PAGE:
News and Blues

Your weekly dose of weird and funny news

Curses, Foiled Again

A uniformed police officer put his cellphone down on a counter when entering a deli in Bayonne, N.J., but returned to find it missing. Only one other person was in the store: Alvaro Raul Ortega, 34. The officer asked him about the missing phone, and Ortega admitted taking it. The officer arrested Ortega for theft. (Hudson County’s The Jersey Journal)

Slightest Provocation

Thinkstock image.

Thinkstock image.

Authorities blamed the shooting death of a 19-year-old college student on a dispute over the rules of a beer-pong game. Police said Ronald McNeil, 39, and others attending a graduation party in College Station, Texas, argued until they eventually came to blows. The host asked McNeil to leave. He did but returned with a handgun and fired 14 times. He told police he intended only to scare the guests, but his gunshots injured two and killed the 19-year-old, a bystander. (Houston Chronicle)

Litigation Nation

A Colorado judge ordered the parents of Aurora shooting victim Jessica Ghawi to pay $220,000 to the companies that sold ammo and body armor to gunman James Holmes. Sandy and Lonnie Phillips sued the four online businesses but lost. Under state law, plaintiffs who sue gun makers or dealers and lose have to pay the defendants’ legal fees. (The Huffington Post)

That Sinking Feeling

The United States fell from 12th to 23rd in the Gallup-Healthways Global Well-Being Index. The survey of 145 countries takes into account what makes citizens of various countries feel accomplished and fulfilled. Panama leads the ranking for the second straight year, followed by Costa Rica, Puerto Rico, Switzerland, Belize, Chile, Denmark, Guatemala, Austria and Mexico. Tunisia, Togo, Cameroon, Bhutan and Afghanistan are the least thriving countries. Although the United States dropped 11 positions, it remains ahead of Canada. (Healthways)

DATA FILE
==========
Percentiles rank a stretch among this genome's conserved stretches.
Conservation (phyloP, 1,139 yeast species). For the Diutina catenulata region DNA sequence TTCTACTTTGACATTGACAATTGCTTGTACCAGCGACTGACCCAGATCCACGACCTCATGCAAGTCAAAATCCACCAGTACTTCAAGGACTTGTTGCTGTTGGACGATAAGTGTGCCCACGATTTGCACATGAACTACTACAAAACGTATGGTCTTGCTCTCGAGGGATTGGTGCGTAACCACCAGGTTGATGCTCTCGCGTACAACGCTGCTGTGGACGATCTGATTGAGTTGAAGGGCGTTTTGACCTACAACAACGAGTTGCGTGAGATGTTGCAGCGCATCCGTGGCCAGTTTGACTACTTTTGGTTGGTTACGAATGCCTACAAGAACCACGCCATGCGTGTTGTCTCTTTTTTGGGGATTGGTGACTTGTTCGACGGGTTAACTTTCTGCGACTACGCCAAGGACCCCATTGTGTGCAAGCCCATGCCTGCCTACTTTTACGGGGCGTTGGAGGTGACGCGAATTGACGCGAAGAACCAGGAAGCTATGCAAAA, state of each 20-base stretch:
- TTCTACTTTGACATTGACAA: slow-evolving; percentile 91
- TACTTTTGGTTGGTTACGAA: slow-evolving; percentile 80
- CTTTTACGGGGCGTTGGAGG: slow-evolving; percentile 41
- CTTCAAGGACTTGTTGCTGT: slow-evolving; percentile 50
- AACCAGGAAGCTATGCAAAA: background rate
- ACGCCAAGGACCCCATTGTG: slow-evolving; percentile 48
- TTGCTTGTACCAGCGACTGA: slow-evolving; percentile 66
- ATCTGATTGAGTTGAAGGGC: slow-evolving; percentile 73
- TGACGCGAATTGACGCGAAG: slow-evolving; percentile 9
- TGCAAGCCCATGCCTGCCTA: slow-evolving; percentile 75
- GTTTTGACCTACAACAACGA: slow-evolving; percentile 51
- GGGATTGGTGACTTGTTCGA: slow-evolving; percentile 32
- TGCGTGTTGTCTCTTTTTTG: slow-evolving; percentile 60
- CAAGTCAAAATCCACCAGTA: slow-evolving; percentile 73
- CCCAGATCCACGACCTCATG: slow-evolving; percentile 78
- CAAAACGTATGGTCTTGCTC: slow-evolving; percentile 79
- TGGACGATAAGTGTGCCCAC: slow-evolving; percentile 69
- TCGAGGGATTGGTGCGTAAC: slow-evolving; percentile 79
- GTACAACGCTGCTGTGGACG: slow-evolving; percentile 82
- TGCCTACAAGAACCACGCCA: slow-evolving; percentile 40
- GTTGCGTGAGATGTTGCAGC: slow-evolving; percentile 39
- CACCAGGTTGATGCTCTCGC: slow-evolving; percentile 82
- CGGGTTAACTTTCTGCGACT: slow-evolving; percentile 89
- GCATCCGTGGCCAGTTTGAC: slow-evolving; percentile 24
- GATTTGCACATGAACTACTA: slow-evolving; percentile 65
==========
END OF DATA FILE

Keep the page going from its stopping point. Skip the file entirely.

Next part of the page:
Surprisingly, No Extra Charge

When a tornado warning prompted ground crews at Oklahoma City’s Will Rogers World Airport to seek shelter underground, passengers on Delta Air Lines flights from Minneapolis and Salt Lake City were left stranded on the tarmac. Airport official Karen Carney blamed a miscommunication and insisted the passengers “were never in any imminent danger.” Ground crews returned after about 15 minutes to help passengers disembark. (Minneapolis Star Tribune)

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